A break out of pimples during pregnancy is rarely as severe as break outs experienced during adolescence but teenage cleaning rituals can help improve the situation. The bumps and pimples will subside shortly after the delivery of the baby. It is recommended not to use abrasive scrubs or exfoliates which would only irritate the condition as the pregnant skin is very sensitive. Milder oat/wheat based facial scrubs are recommended and can help unblock oily pores. Women with birth defects can use anti-acne prescription drugs such as Accutane and Retin-A.

The pregnancy mask

During the second trimester a brownish or yellowish pattern called Chlosma can appear anywhere on the face. The effect is seen most commonly on the forehead, upper cheeks, nose and chin area. The hormones Estrogen and Progesterone stimulate melanin cells in the skin to produce extra pigment. This can sometimes make the skin appear blotchy. Darker skinned woman and brunettes may notice darkened circles resembling eye shadow around their eyes. Chlosma cannot be prevented but can be minimised by limiting the exposure to ultraviolet light - sunlight will only stimulate the melanin production.

The pregnancy glow

The increased volume of blood causes the cheeks to take on a blush because many of the blood vessels are just below the surface of the skin. Because of this redness, the increased secretion of the oil glands give the skin a sheen. The flushed face experienced by many pregnant women is similar to having a flushed face when excited, crying, or doing anything that increases the heart rate, which pregnancy does constantly.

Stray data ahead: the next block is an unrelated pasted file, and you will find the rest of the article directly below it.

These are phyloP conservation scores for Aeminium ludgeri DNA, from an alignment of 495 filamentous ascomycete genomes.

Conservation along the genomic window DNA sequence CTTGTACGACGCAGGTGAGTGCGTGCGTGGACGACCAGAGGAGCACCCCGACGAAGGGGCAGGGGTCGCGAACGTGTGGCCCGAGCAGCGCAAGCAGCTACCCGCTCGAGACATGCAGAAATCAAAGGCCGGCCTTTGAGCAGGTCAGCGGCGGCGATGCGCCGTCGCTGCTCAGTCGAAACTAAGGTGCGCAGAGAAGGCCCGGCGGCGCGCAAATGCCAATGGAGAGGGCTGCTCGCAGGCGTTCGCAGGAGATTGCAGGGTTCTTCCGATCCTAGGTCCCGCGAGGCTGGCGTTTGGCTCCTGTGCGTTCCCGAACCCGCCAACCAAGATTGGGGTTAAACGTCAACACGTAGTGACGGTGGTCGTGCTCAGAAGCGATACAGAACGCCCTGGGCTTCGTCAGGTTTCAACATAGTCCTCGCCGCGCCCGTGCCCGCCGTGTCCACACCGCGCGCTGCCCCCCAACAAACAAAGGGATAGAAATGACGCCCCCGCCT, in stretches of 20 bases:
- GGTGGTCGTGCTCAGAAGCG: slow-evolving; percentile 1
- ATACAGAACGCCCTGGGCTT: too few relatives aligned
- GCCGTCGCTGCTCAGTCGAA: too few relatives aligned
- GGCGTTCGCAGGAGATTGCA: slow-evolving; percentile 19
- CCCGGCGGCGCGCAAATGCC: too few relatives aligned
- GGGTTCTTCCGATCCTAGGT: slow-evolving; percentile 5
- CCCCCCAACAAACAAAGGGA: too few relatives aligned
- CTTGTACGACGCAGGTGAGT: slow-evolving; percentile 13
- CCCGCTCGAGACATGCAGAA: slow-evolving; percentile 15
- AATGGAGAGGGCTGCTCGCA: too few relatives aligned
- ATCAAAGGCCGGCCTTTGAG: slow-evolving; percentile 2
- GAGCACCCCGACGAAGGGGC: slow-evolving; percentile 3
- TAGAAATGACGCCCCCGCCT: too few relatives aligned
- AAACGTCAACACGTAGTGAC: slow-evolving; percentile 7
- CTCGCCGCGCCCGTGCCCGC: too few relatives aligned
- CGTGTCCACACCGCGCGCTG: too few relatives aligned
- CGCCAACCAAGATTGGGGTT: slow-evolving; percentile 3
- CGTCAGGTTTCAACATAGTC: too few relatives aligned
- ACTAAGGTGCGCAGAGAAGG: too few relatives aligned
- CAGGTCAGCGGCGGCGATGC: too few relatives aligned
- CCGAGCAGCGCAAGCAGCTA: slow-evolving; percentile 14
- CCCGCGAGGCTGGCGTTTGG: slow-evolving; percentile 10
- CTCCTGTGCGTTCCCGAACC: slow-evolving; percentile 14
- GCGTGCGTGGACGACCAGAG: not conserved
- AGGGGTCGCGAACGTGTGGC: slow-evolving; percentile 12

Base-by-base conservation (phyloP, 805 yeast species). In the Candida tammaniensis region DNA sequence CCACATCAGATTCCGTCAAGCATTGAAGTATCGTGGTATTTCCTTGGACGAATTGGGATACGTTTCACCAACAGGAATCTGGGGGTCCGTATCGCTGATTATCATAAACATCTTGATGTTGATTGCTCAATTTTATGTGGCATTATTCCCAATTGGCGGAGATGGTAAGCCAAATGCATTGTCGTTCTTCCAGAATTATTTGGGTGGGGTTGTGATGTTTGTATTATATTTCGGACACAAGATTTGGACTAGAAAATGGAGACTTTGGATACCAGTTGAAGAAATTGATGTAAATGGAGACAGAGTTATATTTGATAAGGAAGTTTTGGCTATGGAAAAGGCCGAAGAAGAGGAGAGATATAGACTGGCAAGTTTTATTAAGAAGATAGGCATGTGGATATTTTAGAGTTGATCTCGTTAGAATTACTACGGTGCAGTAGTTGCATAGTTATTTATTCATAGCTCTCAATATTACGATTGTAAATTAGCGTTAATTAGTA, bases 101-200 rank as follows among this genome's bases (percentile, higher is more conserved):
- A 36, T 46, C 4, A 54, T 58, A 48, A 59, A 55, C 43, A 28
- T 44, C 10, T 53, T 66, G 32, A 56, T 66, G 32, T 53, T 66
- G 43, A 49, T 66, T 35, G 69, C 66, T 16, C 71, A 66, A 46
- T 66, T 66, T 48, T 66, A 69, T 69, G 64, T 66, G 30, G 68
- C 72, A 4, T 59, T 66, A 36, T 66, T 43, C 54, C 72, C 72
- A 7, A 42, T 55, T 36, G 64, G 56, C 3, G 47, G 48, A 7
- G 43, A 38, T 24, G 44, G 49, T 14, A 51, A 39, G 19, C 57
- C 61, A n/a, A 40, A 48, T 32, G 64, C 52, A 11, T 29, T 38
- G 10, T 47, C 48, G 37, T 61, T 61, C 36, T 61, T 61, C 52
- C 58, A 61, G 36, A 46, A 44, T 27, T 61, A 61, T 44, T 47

During the 3rd trimester, a woman's eyelids and face may become puffy. This usually occurs in a morning. This condition is related to the increased blood circulation and is harmless. Mothers should contact the health care assistant should the puffiness run alongside weight gain to rule out other potential problems.

Stretch marks

As the breast and abdomen grow, most women develop stretch marks across the belly and breast area. These marks are small, depressed streaks of different textured skin. The marks can be pink in colour, reddish brown or dark brown depending on the skin colour and can also appear on the bum, thigh, or hips. The marks are caused by tiny tears in the tissue that lies below the skin as the baby grows - this helps the skin stretch to accommodate the child. There is no way to prevent the stretch marks apart from application of certain creams to lubricate and soften the skin. If you are concerned over stretch marks, visit our article on how to reduce the likelihood of getting these. After birth, the stretch marks will fade considerably but usually do not disappear completely.

The body will go through major changes during pregnancy and the cause of skin changes are related to hormone levels. Most of these changes disappear shortly after delivery.

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This internet site provides information of a general nature and is designed for educational purposes only. If you have any concerns about your own health or the health of your child, you should always consult a doctor or other healthcare professional.